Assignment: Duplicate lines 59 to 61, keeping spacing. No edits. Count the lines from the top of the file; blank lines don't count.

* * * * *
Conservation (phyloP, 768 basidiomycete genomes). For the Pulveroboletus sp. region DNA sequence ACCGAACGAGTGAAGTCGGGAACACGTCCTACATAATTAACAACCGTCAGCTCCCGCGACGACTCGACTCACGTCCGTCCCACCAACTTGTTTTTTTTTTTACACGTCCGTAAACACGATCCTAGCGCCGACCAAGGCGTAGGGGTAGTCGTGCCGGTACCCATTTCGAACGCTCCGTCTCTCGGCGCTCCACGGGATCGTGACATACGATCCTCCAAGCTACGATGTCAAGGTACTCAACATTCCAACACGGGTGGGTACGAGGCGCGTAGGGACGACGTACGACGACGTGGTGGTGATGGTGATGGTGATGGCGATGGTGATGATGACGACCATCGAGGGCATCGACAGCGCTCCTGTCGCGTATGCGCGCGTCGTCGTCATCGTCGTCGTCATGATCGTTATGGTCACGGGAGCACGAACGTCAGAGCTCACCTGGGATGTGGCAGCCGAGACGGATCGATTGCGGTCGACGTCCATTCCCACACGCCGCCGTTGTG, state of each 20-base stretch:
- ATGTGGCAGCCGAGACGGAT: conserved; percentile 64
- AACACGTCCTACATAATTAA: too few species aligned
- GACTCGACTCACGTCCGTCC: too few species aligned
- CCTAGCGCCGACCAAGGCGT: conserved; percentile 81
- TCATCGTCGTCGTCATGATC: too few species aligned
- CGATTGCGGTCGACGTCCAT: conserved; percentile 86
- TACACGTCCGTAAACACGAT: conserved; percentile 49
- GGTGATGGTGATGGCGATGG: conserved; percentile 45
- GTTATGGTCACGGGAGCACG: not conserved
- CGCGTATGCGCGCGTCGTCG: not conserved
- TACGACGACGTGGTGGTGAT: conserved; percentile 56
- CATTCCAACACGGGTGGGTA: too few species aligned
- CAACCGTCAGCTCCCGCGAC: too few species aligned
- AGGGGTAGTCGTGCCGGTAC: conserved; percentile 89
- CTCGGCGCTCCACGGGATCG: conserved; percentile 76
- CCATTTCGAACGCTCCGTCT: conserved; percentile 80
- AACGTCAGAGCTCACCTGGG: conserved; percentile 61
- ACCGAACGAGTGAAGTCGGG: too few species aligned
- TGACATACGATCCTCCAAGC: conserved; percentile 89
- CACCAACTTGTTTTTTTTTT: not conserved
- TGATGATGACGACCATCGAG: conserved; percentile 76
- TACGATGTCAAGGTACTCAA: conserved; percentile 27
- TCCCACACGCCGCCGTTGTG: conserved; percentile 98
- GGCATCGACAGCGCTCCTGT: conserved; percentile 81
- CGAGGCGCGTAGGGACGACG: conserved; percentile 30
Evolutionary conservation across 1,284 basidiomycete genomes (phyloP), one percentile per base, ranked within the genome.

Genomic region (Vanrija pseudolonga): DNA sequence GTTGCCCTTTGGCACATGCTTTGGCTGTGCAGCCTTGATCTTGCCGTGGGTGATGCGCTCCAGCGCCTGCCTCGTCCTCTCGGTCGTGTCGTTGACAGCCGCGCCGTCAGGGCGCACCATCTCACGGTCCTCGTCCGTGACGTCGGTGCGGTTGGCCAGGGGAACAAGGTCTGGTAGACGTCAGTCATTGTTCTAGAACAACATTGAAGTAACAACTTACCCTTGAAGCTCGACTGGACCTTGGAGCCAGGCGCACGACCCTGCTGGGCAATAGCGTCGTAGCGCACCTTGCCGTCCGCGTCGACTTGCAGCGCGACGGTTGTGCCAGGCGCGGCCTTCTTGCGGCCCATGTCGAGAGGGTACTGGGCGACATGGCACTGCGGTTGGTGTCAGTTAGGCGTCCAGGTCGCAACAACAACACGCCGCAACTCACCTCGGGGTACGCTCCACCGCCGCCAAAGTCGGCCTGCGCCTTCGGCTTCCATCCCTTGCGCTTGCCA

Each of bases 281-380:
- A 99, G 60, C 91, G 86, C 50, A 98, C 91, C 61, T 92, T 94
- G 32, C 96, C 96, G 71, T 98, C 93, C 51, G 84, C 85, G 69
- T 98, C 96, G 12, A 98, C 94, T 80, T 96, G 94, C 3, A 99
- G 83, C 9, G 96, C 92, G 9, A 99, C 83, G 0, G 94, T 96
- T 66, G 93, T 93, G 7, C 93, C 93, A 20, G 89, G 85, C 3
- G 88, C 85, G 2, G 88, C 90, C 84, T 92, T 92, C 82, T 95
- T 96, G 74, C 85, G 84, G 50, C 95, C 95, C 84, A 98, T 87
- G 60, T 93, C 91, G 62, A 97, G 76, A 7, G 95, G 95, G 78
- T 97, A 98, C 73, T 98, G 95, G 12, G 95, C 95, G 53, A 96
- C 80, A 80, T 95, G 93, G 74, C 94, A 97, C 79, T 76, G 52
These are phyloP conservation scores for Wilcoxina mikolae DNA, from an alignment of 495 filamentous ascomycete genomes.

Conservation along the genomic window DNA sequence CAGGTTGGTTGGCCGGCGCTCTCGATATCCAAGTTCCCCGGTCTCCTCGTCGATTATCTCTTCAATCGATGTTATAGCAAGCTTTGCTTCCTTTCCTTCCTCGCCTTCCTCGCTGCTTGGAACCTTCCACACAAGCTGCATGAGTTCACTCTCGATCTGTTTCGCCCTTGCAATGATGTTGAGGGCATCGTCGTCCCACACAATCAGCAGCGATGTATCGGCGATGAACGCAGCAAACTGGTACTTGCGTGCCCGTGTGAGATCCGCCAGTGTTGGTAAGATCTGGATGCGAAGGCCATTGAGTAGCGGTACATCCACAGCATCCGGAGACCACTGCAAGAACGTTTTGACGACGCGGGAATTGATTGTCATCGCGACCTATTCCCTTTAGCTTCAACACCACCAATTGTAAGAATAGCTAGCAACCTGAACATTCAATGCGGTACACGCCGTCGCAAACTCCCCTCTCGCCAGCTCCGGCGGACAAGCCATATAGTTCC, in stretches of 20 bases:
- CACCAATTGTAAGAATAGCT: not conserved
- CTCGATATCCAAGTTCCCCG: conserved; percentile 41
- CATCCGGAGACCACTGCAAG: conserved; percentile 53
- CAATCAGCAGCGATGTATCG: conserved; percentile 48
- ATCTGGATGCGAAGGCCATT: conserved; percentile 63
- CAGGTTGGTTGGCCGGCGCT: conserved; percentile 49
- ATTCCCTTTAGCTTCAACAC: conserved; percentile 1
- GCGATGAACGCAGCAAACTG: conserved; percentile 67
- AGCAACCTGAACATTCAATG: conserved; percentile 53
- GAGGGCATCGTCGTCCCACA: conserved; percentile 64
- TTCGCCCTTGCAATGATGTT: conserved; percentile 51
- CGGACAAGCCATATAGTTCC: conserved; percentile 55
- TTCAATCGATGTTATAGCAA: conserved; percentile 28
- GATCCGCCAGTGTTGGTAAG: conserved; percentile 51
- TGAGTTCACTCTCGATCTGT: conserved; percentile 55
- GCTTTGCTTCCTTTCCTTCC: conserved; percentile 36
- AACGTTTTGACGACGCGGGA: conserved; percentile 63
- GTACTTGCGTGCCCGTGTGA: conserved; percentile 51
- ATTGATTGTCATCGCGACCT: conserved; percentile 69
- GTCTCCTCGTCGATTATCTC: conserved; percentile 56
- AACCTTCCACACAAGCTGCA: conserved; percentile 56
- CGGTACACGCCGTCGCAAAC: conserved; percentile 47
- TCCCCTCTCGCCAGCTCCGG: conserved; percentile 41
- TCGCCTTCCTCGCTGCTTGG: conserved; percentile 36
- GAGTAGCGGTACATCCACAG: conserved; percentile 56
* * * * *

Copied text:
- GTACTTGCGTGCCCGTGTGA: conserved; percentile 51
- ATTGATTGTCATCGCGACCT: conserved; percentile 69
- GTCTCCTCGTCGATTATCTC: conserved; percentile 56